If yard sales are more your style, this is the weekend for them! Every road leading into central Madison County is chock-full of people selling their household goods. We usually stop at a few on our way to and from the show. We have gotten a few good deals along the way, as well as a few classic pieces for our home.

    Come and spend the day or the weekend having fun and shopping in this lovely area of New York State!

    To find out more information, check out the web site:

    About the Author: Sue Kulick is a resident of the Pocono Mountains and an avid Disney fan. She and her husband, Steve, live in a log home with their Golden Retrievers, Cody and Belle and their cats Tigger, Rocky and Adrian.

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    Did you enjoy this article? Have questions? E-mail us at or visit to discuss your travel plans. Also check out our Article Collection for more great information! 

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    Disney Feature:

    Yak & Yeti: Dining With An Asian Flair
    by Cheryl Pendry, PassPorter Featured Columnist 

    The Walt Disney World Resort is ever changing, and that doesn't mean just adding new attractions or updates to old favorites, it also means new dining opportunities. Over the past few months, we had watched with eager anticipation as plans were announced for various restaurants and each one that was new or had undergone major changes was dutifully added into our itinerary.

    One of those that I was probably most eager to try was the new table-service restaurant at Disney's Animal Kingdom. For a long time, I've loved this park, but my main frustration with it has been the lack of good places to sit down and enjoy a good meal. We're just not counter service people. We like to settle down, browse a menu, pick some food and enjoy it, rather than having to go and order it, find a table (sometimes not the easiest of tasks!) and then feel rushed, as other people are in the same position. When I heard about Yak & Yeti, I just knew we had to try it out. Fortunately, that ended up being just a few weeks after it opened.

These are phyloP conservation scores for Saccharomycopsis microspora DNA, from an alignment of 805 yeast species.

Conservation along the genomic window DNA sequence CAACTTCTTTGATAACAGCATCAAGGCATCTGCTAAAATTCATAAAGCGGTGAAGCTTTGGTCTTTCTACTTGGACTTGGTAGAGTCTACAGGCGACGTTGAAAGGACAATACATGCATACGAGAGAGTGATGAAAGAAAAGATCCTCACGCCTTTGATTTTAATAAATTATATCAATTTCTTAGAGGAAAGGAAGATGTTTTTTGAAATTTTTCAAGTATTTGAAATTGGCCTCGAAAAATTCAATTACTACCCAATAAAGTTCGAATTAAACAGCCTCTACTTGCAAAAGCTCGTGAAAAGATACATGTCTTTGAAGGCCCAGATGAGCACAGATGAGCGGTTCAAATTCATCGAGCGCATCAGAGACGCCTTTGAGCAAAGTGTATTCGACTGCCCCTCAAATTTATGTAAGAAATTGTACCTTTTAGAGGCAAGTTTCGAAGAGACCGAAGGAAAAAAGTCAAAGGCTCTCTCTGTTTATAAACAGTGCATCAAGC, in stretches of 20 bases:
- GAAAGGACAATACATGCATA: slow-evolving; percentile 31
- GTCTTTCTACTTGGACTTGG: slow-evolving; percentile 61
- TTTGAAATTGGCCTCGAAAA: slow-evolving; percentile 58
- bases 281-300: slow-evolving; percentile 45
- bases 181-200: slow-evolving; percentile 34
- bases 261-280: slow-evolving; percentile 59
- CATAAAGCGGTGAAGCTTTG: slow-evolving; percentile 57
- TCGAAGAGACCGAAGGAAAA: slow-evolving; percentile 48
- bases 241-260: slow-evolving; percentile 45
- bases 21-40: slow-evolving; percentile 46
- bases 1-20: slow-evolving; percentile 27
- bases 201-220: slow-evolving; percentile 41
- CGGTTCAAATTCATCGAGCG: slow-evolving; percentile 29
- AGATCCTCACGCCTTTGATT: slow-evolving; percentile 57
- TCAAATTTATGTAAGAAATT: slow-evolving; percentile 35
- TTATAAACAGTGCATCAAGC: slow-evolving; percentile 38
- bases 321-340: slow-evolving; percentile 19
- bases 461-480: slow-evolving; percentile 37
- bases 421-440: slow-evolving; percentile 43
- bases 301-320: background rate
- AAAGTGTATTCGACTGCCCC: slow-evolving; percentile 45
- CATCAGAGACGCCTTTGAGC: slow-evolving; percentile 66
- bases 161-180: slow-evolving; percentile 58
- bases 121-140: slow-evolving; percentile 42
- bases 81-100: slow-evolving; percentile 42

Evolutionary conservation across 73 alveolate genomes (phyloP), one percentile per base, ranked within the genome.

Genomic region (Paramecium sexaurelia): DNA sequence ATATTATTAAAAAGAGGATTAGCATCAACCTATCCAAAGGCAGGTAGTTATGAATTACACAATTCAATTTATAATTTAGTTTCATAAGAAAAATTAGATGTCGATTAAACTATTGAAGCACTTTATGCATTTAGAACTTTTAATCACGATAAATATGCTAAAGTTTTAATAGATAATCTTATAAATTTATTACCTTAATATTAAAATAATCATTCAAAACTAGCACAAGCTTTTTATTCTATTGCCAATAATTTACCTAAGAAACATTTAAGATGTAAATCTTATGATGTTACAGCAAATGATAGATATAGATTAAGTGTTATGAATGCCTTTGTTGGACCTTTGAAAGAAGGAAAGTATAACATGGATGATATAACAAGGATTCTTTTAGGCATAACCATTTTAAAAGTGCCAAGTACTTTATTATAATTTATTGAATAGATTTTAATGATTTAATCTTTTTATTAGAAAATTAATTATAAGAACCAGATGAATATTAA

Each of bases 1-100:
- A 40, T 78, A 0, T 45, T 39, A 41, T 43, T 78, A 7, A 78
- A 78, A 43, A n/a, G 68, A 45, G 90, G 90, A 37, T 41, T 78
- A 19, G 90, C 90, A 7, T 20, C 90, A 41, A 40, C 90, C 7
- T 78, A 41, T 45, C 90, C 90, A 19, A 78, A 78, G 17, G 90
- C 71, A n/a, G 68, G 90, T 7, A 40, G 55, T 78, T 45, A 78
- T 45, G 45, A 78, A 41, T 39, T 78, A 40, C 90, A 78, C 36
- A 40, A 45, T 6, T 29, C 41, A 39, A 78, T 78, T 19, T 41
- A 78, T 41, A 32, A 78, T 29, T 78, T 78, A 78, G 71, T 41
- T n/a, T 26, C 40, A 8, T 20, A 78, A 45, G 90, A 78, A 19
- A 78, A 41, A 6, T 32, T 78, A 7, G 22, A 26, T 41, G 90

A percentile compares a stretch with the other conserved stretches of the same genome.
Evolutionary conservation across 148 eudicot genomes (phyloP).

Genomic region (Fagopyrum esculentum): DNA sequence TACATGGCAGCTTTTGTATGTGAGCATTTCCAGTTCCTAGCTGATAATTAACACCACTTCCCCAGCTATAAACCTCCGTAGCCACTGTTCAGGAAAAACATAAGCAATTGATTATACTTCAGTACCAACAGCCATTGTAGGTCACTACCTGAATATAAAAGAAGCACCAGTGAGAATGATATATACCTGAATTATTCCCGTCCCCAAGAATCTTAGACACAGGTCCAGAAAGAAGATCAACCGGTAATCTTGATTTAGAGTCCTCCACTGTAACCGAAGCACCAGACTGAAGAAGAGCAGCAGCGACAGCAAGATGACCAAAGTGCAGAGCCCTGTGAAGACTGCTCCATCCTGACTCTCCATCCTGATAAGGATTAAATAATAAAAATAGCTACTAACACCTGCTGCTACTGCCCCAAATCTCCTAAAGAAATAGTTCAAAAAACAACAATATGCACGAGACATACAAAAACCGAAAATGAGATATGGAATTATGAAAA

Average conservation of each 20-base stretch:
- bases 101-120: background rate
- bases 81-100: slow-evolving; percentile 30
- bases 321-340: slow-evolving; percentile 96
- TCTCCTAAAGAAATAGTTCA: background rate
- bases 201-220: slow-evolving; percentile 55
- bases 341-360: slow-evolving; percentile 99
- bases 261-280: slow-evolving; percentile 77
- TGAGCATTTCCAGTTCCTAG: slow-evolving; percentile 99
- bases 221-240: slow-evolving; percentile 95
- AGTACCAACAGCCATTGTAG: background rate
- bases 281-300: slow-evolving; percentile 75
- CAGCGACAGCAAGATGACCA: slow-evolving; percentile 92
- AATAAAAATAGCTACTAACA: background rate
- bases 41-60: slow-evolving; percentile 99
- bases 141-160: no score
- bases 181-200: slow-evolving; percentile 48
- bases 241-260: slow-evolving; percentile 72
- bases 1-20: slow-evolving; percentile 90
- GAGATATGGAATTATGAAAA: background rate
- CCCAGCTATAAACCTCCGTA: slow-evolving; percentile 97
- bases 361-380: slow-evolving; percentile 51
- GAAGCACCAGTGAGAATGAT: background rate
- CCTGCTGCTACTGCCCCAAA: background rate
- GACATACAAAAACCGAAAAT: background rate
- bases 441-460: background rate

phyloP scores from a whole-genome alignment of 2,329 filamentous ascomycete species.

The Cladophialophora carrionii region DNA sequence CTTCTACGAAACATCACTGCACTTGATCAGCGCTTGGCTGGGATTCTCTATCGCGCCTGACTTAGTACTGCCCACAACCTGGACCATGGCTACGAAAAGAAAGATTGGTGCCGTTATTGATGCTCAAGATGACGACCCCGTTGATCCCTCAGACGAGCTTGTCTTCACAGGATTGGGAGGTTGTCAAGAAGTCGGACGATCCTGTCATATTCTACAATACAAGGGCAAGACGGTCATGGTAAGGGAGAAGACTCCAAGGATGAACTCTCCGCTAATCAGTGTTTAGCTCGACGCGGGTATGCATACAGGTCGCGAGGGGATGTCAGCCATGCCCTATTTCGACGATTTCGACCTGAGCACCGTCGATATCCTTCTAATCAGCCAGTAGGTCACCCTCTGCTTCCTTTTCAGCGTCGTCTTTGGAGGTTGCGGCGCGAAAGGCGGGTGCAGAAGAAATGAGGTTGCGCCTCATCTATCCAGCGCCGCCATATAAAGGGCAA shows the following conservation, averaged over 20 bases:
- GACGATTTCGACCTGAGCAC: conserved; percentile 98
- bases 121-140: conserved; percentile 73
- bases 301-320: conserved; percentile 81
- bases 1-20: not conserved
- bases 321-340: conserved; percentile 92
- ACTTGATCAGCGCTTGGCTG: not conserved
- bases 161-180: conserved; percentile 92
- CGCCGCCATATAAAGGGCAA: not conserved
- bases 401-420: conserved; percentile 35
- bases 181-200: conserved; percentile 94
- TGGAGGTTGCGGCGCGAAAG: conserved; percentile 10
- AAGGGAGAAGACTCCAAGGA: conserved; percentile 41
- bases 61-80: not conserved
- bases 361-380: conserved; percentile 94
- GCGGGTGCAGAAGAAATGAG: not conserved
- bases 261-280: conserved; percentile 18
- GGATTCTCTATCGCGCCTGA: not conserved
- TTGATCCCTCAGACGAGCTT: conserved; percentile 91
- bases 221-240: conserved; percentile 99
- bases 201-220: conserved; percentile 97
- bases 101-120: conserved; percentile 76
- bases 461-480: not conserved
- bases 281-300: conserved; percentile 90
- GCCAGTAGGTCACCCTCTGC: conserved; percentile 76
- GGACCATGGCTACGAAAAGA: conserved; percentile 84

Set in Asia, its no surprise that Yak & Yeti is an Asian-themed restaurant, offering food that seemed to be Chinese, Japanese, and perhaps Thai in origin. You can start off with a choice of appetizers, soups, and salads. The wonton soup, with pork wontons and a clear chicken broth ($4.99) got a thumbs up from our table, although I found the prawn flavored crisps ($4.99) to be nothing special. I think perhaps I was hoping for more than the standard prawn crackers that we get with any Chinese takeaway at home! That's not to say that the menu isn't ambitious. More unusual dishes to start with include the seared ahi tuna ($9.99), the steamed mussels with a Thai basil broth and lemon grass ($9.99) and the lettuce cups with minced chicken breast, chopped vegetables and maple tamarind sauce ($10.99).

    There's a strong focus on seafood and fish here at Yak & Yeti, as shown by the fact that of the four specials offered when we dined there, only one was meat-based, the other were all fish. It was one of those that I eventually went for - the seared miso salmon ($20.99), following a glowing recommendation from our server. It came with jasmine rice, which seemed to be a staple accompaniment to a lot of the main dishes, baby bok choy and a shiitake mushroom stir-fry. As soon as I bit into it, I could see why our server had been so keen on it. It was one of those dishes where all the flavors blend together perfectly and eating every mouthful was an absolute treat.